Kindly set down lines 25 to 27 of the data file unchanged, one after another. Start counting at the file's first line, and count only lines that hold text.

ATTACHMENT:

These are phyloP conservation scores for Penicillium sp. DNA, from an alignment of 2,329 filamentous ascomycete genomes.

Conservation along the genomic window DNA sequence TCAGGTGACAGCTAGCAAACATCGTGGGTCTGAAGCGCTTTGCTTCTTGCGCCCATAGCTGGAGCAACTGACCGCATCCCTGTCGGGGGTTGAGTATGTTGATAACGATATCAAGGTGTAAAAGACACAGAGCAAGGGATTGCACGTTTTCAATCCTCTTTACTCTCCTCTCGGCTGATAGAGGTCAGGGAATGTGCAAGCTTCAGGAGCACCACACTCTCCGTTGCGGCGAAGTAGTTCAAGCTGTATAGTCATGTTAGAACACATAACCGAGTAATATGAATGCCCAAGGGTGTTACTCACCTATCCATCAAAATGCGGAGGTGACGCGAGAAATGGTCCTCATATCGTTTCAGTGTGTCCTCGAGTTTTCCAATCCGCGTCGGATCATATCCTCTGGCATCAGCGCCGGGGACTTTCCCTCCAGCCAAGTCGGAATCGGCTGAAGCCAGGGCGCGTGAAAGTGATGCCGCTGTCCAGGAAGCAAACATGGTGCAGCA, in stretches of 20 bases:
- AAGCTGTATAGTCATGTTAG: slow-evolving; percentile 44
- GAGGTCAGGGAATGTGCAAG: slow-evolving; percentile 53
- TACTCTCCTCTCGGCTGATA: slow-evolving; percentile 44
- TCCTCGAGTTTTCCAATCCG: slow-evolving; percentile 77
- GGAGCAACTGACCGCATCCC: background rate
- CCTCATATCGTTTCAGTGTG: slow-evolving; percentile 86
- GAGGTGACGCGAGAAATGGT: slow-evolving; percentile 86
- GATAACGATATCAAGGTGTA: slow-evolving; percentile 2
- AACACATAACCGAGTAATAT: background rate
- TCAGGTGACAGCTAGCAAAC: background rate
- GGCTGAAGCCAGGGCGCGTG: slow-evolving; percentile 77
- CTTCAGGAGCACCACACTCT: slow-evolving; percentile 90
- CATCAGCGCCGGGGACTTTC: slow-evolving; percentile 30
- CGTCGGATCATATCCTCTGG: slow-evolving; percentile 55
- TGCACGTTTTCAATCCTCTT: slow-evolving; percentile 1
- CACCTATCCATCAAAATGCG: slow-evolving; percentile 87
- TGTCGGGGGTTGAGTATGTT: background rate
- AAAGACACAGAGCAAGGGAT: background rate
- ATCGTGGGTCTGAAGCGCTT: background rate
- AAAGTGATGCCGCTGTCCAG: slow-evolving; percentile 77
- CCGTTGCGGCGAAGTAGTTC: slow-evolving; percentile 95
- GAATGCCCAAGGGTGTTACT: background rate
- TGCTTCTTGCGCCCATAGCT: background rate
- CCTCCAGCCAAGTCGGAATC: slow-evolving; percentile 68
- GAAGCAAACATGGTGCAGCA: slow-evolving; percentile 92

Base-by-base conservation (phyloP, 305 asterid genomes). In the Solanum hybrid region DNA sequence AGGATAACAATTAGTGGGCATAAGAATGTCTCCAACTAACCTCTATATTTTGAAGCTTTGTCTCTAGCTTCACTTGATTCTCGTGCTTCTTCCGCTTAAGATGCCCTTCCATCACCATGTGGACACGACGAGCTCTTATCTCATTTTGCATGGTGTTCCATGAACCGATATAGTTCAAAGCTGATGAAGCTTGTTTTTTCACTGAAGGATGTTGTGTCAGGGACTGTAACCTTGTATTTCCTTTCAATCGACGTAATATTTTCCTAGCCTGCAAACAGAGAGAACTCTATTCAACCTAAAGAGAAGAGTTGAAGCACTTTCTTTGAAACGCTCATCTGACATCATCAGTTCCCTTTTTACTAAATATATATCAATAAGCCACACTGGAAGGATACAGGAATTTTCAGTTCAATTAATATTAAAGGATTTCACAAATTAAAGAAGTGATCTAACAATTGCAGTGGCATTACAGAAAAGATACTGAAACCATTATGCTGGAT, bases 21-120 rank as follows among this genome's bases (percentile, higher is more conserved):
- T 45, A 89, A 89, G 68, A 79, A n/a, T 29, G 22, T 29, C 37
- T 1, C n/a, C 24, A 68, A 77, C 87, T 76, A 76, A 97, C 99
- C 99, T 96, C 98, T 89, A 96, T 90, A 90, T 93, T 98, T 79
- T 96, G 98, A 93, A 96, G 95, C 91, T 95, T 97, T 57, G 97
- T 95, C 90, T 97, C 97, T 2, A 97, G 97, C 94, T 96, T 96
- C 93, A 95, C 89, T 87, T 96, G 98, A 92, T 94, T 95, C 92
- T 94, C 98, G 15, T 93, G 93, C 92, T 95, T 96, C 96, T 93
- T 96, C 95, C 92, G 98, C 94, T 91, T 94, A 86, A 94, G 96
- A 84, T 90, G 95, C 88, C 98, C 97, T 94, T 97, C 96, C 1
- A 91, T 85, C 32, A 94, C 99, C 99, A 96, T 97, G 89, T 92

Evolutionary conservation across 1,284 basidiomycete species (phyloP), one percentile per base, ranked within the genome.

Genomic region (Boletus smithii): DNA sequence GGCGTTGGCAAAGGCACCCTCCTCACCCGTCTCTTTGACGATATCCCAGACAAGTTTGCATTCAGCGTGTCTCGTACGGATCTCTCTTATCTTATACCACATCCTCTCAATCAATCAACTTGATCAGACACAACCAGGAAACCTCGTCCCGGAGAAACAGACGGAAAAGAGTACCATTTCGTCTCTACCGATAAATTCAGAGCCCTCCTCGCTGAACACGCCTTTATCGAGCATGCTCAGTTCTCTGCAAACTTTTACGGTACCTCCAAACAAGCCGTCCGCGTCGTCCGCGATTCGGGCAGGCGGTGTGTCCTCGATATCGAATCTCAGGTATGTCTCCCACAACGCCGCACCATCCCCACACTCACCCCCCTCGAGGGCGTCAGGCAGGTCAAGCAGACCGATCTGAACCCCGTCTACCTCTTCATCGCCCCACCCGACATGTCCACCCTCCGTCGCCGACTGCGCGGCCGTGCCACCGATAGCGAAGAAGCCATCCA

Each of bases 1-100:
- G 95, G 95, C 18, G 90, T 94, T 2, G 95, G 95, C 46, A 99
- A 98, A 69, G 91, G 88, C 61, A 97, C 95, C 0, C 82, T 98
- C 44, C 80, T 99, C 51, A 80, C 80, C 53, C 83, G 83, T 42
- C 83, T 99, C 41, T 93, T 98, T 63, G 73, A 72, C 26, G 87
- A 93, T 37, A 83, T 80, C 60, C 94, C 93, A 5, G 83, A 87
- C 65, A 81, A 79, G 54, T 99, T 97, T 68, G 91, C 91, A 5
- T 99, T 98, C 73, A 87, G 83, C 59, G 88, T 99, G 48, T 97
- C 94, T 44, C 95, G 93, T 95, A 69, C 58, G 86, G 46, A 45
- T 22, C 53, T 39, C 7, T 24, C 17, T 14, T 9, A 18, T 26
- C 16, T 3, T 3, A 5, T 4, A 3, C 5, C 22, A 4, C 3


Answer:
- TGCTTCTTGCGCCCATAGCT: background rate
- CCTCCAGCCAAGTCGGAATC: slow-evolving; percentile 68
- GAAGCAAACATGGTGCAGCA: slow-evolving; percentile 92